Sen. Murkowski’s bill to speed up “fail first” treatment process closer to becoming law
WASHINGTON (Gray DC) - A bill decreasing government red tape so patients can have better access to top drug treatments is closer to becoming law.
The bipartisan Safe Step Act was recently inserted into a broader healthcare bill and favorably reported out of the Senate HELP Committee. It is awaiting full vote by the Senate.
The bill is extremely important to one boy and his family who could have benefited but had to “fail first” on less effective medication.
17-year-old Jake Worthington of Finlay, Ohio has been battling digestive issues since he was a little kid. When he was 10, Jake’s doctors knew he was sick, but did not know what was wrong with him. So, they put him on the least expensive generic drug to treat his symptoms; known as a ‘Tier 1′ drug. Jake was then hospitalized for what turned out to Crohn’s Disease.
“It’s so hard to watch your child suffer in any way,” said Jake’s mom, Karen.
Karen Worthington watched her son continue suffering for months despite him being put on a stronger ‘Tier 3′ drug. Then, the Worthington’s say, they and their doctors tried asking their insurance company, AETNA, to put Jake onto a different ‘Tier 3′ medicine but were repeatedly denied.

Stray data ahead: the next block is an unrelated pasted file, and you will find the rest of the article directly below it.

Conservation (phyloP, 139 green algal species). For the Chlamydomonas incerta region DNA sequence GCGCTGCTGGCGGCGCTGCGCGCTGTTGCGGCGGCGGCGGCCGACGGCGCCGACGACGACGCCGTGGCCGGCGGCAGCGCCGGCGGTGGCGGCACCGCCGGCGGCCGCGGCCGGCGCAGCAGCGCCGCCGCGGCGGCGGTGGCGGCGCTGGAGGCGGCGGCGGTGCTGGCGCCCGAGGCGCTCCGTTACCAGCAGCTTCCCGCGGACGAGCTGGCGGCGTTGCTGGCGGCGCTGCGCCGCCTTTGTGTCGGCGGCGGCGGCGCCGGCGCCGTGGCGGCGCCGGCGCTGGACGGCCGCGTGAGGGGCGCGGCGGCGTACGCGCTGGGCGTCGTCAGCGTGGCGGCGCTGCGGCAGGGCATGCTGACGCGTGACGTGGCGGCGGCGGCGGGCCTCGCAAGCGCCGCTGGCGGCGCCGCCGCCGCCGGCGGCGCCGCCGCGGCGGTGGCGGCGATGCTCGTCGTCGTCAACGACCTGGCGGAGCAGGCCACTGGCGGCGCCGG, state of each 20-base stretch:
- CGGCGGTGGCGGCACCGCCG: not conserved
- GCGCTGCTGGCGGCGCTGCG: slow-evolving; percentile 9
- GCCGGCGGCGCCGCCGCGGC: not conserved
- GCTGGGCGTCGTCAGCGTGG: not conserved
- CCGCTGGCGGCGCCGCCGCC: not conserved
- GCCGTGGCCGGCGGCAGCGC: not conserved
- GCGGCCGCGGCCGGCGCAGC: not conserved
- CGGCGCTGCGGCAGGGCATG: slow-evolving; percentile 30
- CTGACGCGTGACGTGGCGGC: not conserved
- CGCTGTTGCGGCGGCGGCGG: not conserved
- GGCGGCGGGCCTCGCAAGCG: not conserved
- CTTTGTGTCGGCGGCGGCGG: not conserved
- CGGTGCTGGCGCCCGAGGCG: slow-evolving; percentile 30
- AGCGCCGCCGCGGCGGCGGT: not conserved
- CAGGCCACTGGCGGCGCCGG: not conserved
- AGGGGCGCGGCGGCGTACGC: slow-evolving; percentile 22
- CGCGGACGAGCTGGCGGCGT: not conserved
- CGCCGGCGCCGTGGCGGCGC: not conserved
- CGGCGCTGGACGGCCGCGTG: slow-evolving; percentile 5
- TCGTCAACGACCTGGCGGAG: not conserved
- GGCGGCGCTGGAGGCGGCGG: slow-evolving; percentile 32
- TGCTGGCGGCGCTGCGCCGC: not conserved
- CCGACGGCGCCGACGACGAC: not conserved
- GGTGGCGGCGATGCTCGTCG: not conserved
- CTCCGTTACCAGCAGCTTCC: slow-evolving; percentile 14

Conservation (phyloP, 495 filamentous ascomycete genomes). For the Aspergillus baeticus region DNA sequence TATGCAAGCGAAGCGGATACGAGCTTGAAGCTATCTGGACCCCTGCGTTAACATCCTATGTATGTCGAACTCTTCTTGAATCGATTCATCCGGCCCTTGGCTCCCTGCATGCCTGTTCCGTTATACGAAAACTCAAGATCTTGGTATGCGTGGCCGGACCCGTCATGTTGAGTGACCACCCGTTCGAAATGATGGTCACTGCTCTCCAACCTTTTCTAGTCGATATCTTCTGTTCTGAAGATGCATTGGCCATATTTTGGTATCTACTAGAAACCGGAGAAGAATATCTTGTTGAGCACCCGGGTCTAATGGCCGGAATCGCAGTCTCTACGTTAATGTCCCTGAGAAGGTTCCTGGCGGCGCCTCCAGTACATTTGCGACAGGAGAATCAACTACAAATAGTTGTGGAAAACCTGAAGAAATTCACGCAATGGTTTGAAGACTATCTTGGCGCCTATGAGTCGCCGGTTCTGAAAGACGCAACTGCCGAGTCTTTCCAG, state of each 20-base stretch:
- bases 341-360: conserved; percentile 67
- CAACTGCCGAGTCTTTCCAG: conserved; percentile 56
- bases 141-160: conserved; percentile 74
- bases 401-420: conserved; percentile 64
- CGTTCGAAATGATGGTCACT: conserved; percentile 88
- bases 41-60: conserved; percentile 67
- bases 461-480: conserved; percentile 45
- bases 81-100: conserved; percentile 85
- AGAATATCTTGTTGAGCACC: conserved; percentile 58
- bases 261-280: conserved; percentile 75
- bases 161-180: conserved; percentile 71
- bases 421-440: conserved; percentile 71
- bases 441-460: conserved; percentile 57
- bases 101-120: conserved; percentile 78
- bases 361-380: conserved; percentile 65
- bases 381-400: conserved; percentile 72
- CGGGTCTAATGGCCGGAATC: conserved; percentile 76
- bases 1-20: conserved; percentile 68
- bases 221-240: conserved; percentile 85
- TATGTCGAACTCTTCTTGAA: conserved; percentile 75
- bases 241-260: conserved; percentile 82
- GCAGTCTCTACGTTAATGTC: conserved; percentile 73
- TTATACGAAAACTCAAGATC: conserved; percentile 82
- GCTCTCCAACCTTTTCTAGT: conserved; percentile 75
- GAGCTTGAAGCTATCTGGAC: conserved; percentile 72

We reached out to AETNA for comment but never heard back.
“We just couldn’t understand. Why would you not try to help our son? Why would he be denied medicine that could help heal him,” questioned Karen.
The Worthington’s say AETNA told them, because Jake skipped a ‘Tier 2′ drug, he would have to ‘fail first’ on that level treatment before being covered on and prescribed another ‘Tier 3′ medication. The process is known as ‘step therapy.’
Jake went six weeks without any treatment before AETNA changed their minds. By then, his doctors found something dangerous during a checkup.
“They called us and said, ‘If you do not remove his colon soon, you will be putting your child in harm’s way,” Karen said.
The Worthington’s flew immediately from their home in Anchorage, Alaska (where they lived at the time) to Seattle, Washington so Jake could have the surgery.
“I remember like playing with my brother in my room and my mom sat me down, said, ‘Jake, you’re going to have to have surgery. They’re going to remove your colon. It will make you better.’ I was like, ‘Okay,” said Jake.
His story bothered Sen. Lisa Murkowski (R-Alaska) enough to introduce a bill to make exceptions to the ‘step therapy’ policy.
“That will allow people to get the medication that their doctor knows will help them,” said Murkowski.
The Worthington’s say they are grateful for Senator Murkowski’s efforts.
We also reached out multiple times to America’s Health Insurance Plans, but the lobby group did not agree to an interview.
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